In my recent review of Julien Temple's Joe Strummer documentary, The Future is Unwritten, I theorized that Temple's assemblage of the disparate views people had of the Clash singer created a more complete picture of a complex man than any one point of view ever could. It seems to me that we can only be fully known as composites, since no one shows every side of himself to all the people in his life. This is very much what Haynes is getting at in his virtuoso approach to Bob Dylan in I'm Not There. Dylan has been playing music for nearly fifty years, and he's never been any one thing for long. A straight line through his mercurial career would not be satisfying, the divergences would either seem arbitrary or contrived. Better to mix them all up, show that for as different as they all are, they all spring from a single source, becoming one unbreakable tale.
Haynes adopts a different style for all of the segments, creating a pastiche that resembles his debut feature Poison. Here, too, the assemblage is flawless despite how disparate the styles can be. Cate Blanchett cavorts in London in grainy black-and-white, part-D.A. Pennebaker and part-Richard Lester; the Richard Gere story is less colorful, more earthy, a la Peckinpah; whereas Heath Ledger's segments are clean and look like something a 1970s enfant terrible would have shot. In this sense, the lines stay clear in the viewer's vision even as Haynes blurs them thematically.
Within all the conflicting elements of I'm Not There, the filmmaker actually manages to divine a commonality, a driving narrative that compelled Bob Dylan to make so many changes in his artistic endeavors. Each of these figures is burdened by creativity. Success and fame brings further isolation, expectation is crushing. As a public figure, as a communicator, Dylan keeps changing to avoid being pigeonholed, to keep from being misunderstood by revealing too much. He doesn't want to be co-opted as a product any more than he wants to be co-opted as a political agent. He can't devote himself to any one woman (in Heath Ledger's case, his wife, portrayed by a luminous Charlotte Gainsbourg), just as he can't be beholden to an audience. He must follow his journey where it takes him. He embraces the chaos and contradictions of his own personality and uses that as his muse.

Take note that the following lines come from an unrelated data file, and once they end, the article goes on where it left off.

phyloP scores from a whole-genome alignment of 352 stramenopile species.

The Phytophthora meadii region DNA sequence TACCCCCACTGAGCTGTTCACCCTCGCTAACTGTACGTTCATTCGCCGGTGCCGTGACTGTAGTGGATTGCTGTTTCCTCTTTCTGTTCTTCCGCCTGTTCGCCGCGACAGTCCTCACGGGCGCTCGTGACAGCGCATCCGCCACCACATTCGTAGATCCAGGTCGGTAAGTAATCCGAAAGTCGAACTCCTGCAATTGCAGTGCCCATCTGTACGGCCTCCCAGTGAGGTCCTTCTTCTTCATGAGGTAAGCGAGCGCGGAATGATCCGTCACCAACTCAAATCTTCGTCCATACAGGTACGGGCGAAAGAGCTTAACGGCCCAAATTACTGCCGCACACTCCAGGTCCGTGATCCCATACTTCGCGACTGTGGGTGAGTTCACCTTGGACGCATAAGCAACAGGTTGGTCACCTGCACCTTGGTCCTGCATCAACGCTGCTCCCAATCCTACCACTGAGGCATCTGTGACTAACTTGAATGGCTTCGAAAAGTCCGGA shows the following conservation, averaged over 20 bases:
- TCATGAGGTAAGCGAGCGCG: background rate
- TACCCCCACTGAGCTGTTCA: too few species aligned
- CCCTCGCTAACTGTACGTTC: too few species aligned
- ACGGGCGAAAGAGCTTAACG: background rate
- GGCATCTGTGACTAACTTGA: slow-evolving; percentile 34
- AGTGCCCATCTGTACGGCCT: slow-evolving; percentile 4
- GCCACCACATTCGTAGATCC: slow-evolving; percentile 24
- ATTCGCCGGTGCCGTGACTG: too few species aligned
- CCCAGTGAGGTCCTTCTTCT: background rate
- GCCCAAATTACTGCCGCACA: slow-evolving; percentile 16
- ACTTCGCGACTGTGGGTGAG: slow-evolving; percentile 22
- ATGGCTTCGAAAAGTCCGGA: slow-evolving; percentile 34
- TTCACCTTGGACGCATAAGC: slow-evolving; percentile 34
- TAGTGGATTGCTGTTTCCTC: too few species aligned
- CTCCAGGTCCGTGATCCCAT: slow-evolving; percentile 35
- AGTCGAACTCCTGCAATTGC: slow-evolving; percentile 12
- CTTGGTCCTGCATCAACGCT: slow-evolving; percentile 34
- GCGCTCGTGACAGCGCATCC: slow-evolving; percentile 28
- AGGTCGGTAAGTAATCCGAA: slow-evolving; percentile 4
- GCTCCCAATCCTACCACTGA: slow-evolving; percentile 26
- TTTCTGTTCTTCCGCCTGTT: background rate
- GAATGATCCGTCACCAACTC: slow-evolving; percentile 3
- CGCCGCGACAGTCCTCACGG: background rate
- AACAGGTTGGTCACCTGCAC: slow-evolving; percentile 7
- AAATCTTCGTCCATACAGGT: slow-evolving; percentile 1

In the final scenes, when Richard Gere escapes his prison and hops on a train car out of town, he's not really fleeing as opposed to picking up the journey again. Just as we started with young Woody riding the rails in search of something, the elder Billy gets back on the train to resume the hunt. The town he had settled in was called Riddle, and it was easy for him to sit tight in the intrigue of that tangled question. Yet, as all of the Bobs shown discover at one point or another, constantly asking can only take you so far. Eventually, you have to try to nail the answer.
Arguably, all of Todd Haynes' questions about what made Bob Dylan so alluring lead him to his answer, as well. The exploration and experimentation of I'm Not There is its own reward. The Riddle he creates is his own continuous loop, both in time and out of it, and though getting to where one is going (presumably to the "there" where you are not) isn't always easy, if you have faith in the engineer, the train will get to where it's destined to be.
And when it does, it's marvelous. Like a ride at Disneyland, I immediately wanted to hop back on and go again.